Conch shells have a complex, three-tiered structure with a zigzag matrix that makes them resistant to breakage. Small cracks don’t typically lead to big ones, since they have to go through a maze to become bigger. However, to be able to replicate that quality, scientists need more data on how exactly cracks appear and spread.
That’s why the team used the samples they printed to perform a series of drop tests. Since these samples are identical, unlike conch shells that have variations in quality, they gave the scientists a way to collect more accurate data. By the end of the testing period, the researchers were able to conclude that the shell’s structure is 85 percent better at preventing cracks than the strongest base material and 70 percent better than a traditional fiber composite arrangement.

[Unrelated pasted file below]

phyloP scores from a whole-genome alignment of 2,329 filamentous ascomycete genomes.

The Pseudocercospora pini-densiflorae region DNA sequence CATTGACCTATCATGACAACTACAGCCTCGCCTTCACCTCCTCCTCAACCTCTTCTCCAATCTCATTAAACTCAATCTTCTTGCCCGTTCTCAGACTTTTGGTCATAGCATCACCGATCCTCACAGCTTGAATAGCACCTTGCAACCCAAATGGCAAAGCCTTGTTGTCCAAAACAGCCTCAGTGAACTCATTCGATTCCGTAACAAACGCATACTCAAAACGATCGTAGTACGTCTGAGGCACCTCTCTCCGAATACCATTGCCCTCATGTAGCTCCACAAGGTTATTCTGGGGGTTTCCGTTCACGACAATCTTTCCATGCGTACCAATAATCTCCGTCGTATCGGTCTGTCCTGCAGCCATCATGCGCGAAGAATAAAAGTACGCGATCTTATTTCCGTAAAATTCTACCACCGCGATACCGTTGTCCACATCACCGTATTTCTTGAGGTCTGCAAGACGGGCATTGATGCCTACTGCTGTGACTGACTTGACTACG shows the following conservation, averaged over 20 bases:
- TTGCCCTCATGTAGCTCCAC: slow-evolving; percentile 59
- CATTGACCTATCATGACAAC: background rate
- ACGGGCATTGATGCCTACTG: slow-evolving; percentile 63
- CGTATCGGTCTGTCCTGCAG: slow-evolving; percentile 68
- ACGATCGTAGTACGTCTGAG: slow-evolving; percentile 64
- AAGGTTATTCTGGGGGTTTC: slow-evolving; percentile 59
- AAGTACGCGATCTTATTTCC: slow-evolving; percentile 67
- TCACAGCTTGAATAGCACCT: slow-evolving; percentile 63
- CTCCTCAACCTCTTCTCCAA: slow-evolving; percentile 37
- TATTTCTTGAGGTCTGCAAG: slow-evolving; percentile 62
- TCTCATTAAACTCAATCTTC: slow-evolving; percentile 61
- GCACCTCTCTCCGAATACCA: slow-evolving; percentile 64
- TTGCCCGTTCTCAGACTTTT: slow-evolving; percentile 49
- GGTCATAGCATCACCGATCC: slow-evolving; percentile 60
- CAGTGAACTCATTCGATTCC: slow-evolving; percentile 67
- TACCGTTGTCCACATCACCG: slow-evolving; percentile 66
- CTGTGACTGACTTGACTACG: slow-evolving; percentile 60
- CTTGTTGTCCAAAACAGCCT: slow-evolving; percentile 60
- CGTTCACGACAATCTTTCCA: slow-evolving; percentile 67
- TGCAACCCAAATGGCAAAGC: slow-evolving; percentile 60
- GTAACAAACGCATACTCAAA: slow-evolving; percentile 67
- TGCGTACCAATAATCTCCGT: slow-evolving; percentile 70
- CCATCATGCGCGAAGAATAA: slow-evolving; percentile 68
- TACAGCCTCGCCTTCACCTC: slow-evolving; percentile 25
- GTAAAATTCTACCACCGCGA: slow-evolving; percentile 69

The material, the researchers find, is perfect for impact-resistant gear, since it’s capable of resisting damage and dissipating energy before it hits your body. Team member Markus Buehler says it has “stiffness, like glass or ceramics,” but it’s not brittle and doesn’t easily break. Before it’s used for any safety gear, though, scientists still need to conduct even more rigorous testing, including making sure that the material is just as tough when used to design curved surfaces like helmets.